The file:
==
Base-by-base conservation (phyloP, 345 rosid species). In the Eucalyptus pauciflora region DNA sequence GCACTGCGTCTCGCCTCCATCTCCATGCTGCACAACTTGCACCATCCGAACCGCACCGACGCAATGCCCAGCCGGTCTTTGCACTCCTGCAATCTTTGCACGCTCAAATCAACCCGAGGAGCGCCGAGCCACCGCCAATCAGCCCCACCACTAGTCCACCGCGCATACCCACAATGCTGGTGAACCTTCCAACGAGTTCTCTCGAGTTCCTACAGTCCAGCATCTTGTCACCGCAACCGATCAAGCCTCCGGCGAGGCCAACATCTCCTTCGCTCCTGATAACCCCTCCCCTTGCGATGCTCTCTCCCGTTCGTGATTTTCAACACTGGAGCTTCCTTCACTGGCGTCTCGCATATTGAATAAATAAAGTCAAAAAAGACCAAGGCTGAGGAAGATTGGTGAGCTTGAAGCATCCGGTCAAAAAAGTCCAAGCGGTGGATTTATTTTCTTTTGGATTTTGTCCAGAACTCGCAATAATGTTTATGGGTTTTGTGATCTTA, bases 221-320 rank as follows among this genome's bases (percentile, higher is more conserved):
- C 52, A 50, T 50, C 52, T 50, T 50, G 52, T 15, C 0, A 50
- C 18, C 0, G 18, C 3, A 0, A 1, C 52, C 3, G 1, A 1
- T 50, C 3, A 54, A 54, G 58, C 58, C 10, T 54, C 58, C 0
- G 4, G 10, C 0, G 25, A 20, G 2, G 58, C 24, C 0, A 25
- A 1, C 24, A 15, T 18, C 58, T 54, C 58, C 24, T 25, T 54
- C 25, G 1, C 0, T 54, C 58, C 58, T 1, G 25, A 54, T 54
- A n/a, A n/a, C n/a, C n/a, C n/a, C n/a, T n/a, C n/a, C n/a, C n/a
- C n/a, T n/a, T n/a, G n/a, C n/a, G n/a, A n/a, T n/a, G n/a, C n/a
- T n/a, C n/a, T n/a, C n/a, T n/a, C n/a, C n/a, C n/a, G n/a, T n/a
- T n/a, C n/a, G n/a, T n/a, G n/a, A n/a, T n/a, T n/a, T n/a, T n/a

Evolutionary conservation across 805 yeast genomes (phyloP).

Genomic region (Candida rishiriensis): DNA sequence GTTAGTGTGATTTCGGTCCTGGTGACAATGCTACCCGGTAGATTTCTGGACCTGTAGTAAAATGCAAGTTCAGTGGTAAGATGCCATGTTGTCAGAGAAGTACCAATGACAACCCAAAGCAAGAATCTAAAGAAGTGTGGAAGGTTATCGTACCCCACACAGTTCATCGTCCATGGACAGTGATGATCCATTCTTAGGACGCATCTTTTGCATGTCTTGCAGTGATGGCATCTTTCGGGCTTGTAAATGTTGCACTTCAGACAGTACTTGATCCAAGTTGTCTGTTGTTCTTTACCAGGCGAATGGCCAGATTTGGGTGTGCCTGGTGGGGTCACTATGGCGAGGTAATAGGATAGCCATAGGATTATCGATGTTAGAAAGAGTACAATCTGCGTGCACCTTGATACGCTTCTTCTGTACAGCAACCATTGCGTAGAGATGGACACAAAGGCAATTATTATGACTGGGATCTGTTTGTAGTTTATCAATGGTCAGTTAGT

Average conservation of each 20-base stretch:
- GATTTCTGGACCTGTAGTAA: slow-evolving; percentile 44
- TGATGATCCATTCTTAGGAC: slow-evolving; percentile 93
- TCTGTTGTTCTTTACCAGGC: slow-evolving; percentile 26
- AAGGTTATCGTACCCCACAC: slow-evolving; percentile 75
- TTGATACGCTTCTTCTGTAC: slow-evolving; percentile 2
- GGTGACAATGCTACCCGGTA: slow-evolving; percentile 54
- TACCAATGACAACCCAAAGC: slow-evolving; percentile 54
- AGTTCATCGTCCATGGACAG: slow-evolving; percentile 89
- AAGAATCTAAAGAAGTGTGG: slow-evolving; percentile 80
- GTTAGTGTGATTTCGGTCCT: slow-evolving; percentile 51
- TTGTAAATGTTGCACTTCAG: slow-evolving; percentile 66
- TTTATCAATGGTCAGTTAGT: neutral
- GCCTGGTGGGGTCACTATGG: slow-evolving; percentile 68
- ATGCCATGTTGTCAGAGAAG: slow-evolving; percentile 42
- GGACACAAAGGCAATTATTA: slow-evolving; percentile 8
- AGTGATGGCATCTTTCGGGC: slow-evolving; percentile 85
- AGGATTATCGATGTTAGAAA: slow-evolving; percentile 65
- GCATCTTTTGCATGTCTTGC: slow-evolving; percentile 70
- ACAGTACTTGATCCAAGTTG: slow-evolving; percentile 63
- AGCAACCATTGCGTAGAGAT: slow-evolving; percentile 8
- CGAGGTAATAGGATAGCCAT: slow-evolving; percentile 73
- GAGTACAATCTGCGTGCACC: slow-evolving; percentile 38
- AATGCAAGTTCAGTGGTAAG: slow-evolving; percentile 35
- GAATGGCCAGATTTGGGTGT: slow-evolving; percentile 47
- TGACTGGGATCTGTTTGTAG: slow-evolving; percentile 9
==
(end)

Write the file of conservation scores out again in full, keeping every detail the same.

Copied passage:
Base-by-base conservation (phyloP, 345 rosid species). In the Eucalyptus pauciflora region DNA sequence GCACTGCGTCTCGCCTCCATCTCCATGCTGCACAACTTGCACCATCCGAACCGCACCGACGCAATGCCCAGCCGGTCTTTGCACTCCTGCAATCTTTGCACGCTCAAATCAACCCGAGGAGCGCCGAGCCACCGCCAATCAGCCCCACCACTAGTCCACCGCGCATACCCACAATGCTGGTGAACCTTCCAACGAGTTCTCTCGAGTTCCTACAGTCCAGCATCTTGTCACCGCAACCGATCAAGCCTCCGGCGAGGCCAACATCTCCTTCGCTCCTGATAACCCCTCCCCTTGCGATGCTCTCTCCCGTTCGTGATTTTCAACACTGGAGCTTCCTTCACTGGCGTCTCGCATATTGAATAAATAAAGTCAAAAAAGACCAAGGCTGAGGAAGATTGGTGAGCTTGAAGCATCCGGTCAAAAAAGTCCAAGCGGTGGATTTATTTTCTTTTGGATTTTGTCCAGAACTCGCAATAATGTTTATGGGTTTTGTGATCTTA, bases 221-320 rank as follows among this genome's bases (percentile, higher is more conserved):
- C 52, A 50, T 50, C 52, T 50, T 50, G 52, T 15, C 0, A 50
- C 18, C 0, G 18, C 3, A 0, A 1, C 52, C 3, G 1, A 1
- T 50, C 3, A 54, A 54, G 58, C 58, C 10, T 54, C 58, C 0
- G 4, G 10, C 0, G 25, A 20, G 2, G 58, C 24, C 0, A 25
- A 1, C 24, A 15, T 18, C 58, T 54, C 58, C 24, T 25, T 54
- C 25, G 1, C 0, T 54, C 58, C 58, T 1, G 25, A 54, T 54
- A n/a, A n/a, C n/a, C n/a, C n/a, C n/a, T n/a, C n/a, C n/a, C n/a
- C n/a, T n/a, T n/a, G n/a, C n/a, G n/a, A n/a, T n/a, G n/a, C n/a
- T n/a, C n/a, T n/a, C n/a, T n/a, C n/a, C n/a, C n/a, G n/a, T n/a
- T n/a, C n/a, G n/a, T n/a, G n/a, A n/a, T n/a, T n/a, T n/a, T n/a

Evolutionary conservation across 805 yeast genomes (phyloP).

Genomic region (Candida rishiriensis): DNA sequence GTTAGTGTGATTTCGGTCCTGGTGACAATGCTACCCGGTAGATTTCTGGACCTGTAGTAAAATGCAAGTTCAGTGGTAAGATGCCATGTTGTCAGAGAAGTACCAATGACAACCCAAAGCAAGAATCTAAAGAAGTGTGGAAGGTTATCGTACCCCACACAGTTCATCGTCCATGGACAGTGATGATCCATTCTTAGGACGCATCTTTTGCATGTCTTGCAGTGATGGCATCTTTCGGGCTTGTAAATGTTGCACTTCAGACAGTACTTGATCCAAGTTGTCTGTTGTTCTTTACCAGGCGAATGGCCAGATTTGGGTGTGCCTGGTGGGGTCACTATGGCGAGGTAATAGGATAGCCATAGGATTATCGATGTTAGAAAGAGTACAATCTGCGTGCACCTTGATACGCTTCTTCTGTACAGCAACCATTGCGTAGAGATGGACACAAAGGCAATTATTATGACTGGGATCTGTTTGTAGTTTATCAATGGTCAGTTAGT

Average conservation of each 20-base stretch:
- GATTTCTGGACCTGTAGTAA: slow-evolving; percentile 44
- TGATGATCCATTCTTAGGAC: slow-evolving; percentile 93
- TCTGTTGTTCTTTACCAGGC: slow-evolving; percentile 26
- AAGGTTATCGTACCCCACAC: slow-evolving; percentile 75
- TTGATACGCTTCTTCTGTAC: slow-evolving; percentile 2
- GGTGACAATGCTACCCGGTA: slow-evolving; percentile 54
- TACCAATGACAACCCAAAGC: slow-evolving; percentile 54
- AGTTCATCGTCCATGGACAG: slow-evolving; percentile 89
- AAGAATCTAAAGAAGTGTGG: slow-evolving; percentile 80
- GTTAGTGTGATTTCGGTCCT: slow-evolving; percentile 51
- TTGTAAATGTTGCACTTCAG: slow-evolving; percentile 66
- TTTATCAATGGTCAGTTAGT: neutral
- GCCTGGTGGGGTCACTATGG: slow-evolving; percentile 68
- ATGCCATGTTGTCAGAGAAG: slow-evolving; percentile 42
- GGACACAAAGGCAATTATTA: slow-evolving; percentile 8
- AGTGATGGCATCTTTCGGGC: slow-evolving; percentile 85
- AGGATTATCGATGTTAGAAA: slow-evolving; percentile 65
- GCATCTTTTGCATGTCTTGC: slow-evolving; percentile 70
- ACAGTACTTGATCCAAGTTG: slow-evolving; percentile 63
- AGCAACCATTGCGTAGAGAT: slow-evolving; percentile 8
- CGAGGTAATAGGATAGCCAT: slow-evolving; percentile 73
- GAGTACAATCTGCGTGCACC: slow-evolving; percentile 38
- AATGCAAGTTCAGTGGTAAG: slow-evolving; percentile 35
- GAATGGCCAGATTTGGGTGT: slow-evolving; percentile 47
- TGACTGGGATCTGTTTGTAG: slow-evolving; percentile 9